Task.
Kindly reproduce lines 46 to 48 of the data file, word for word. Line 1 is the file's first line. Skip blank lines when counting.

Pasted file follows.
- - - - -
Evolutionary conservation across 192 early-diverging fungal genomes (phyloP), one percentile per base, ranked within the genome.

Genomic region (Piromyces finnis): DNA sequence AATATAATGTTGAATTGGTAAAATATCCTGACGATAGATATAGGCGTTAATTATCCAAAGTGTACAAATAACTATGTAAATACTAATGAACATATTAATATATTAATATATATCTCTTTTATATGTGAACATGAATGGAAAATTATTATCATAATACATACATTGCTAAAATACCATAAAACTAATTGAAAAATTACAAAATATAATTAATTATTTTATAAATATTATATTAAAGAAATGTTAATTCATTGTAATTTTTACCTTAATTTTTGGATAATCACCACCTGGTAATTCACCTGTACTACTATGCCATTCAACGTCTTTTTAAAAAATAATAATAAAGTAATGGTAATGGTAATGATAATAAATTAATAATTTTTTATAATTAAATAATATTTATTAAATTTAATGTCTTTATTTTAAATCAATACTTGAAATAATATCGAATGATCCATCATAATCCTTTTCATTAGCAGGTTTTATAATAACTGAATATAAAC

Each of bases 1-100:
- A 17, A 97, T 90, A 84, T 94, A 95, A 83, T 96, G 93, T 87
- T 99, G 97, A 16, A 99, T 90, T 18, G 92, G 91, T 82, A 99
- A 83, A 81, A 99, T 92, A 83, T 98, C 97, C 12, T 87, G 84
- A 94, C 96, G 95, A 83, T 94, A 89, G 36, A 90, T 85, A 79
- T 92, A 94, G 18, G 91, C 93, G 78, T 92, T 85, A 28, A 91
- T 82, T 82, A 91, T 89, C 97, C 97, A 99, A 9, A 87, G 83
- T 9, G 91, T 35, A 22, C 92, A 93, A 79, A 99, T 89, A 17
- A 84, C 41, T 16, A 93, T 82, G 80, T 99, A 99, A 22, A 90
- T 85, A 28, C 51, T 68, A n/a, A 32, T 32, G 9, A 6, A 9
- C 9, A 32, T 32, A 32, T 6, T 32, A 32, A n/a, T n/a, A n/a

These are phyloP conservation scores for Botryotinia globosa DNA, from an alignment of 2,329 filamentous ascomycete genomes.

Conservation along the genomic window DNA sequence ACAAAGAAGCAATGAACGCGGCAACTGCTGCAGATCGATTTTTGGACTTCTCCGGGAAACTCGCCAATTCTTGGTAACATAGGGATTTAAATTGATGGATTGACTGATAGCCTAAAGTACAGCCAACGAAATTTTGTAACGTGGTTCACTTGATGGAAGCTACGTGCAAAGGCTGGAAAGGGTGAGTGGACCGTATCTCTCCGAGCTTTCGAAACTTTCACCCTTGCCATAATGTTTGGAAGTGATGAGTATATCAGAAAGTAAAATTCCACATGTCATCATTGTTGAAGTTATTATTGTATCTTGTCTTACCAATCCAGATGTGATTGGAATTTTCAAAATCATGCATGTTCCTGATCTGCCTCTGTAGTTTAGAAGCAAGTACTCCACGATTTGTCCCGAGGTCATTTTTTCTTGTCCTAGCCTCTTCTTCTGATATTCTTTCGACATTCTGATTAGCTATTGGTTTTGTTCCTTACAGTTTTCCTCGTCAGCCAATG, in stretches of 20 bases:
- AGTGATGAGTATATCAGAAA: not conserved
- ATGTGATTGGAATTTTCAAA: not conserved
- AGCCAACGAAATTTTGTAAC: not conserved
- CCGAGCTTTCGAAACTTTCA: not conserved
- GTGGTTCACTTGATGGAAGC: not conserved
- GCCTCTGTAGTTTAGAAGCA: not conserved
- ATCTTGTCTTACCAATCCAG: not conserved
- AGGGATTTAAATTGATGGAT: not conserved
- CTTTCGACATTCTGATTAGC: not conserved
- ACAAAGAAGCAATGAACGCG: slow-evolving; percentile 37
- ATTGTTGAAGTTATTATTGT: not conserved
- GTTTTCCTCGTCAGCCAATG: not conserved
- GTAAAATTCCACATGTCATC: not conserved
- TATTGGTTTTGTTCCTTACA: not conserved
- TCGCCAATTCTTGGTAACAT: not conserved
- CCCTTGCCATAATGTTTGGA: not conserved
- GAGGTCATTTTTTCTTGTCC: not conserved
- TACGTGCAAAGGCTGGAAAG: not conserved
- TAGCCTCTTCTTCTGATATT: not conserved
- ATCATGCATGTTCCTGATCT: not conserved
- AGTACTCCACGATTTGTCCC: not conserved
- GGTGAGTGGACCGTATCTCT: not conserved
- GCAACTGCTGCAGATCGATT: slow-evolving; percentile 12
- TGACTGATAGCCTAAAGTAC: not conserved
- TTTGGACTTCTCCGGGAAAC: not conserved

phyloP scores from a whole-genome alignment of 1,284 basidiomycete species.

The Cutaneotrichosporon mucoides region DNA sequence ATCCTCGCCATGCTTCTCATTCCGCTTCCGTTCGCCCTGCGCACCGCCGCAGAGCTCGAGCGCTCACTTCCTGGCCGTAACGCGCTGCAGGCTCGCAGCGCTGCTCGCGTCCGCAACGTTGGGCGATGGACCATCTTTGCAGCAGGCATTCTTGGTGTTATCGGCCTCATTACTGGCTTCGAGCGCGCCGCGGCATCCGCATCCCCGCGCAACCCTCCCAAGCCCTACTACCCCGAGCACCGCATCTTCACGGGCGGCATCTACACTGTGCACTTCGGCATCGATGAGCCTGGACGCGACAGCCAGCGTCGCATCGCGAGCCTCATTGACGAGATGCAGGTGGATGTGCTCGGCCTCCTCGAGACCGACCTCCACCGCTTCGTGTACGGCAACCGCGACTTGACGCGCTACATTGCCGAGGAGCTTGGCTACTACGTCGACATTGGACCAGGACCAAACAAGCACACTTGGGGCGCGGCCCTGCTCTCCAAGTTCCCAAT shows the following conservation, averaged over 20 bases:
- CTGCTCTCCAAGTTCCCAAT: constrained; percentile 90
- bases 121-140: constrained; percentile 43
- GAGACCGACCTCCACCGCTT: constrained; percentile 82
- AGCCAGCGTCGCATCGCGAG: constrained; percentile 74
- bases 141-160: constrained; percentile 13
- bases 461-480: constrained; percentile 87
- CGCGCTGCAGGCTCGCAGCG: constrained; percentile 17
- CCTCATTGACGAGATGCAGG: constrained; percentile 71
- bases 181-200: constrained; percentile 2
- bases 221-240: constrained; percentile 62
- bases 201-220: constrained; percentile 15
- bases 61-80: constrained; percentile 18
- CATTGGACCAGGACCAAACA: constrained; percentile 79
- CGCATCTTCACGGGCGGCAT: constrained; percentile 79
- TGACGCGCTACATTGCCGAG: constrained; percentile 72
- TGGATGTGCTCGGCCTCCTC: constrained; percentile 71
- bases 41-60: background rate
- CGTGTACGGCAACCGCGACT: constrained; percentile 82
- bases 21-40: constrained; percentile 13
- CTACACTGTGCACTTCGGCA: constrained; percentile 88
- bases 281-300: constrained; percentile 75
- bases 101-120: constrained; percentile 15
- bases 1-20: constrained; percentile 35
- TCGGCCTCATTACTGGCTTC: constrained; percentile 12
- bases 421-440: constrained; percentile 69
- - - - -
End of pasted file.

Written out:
- AGCCAGCGTCGCATCGCGAG: constrained; percentile 74
- bases 141-160: constrained; percentile 13
- bases 461-480: constrained; percentile 87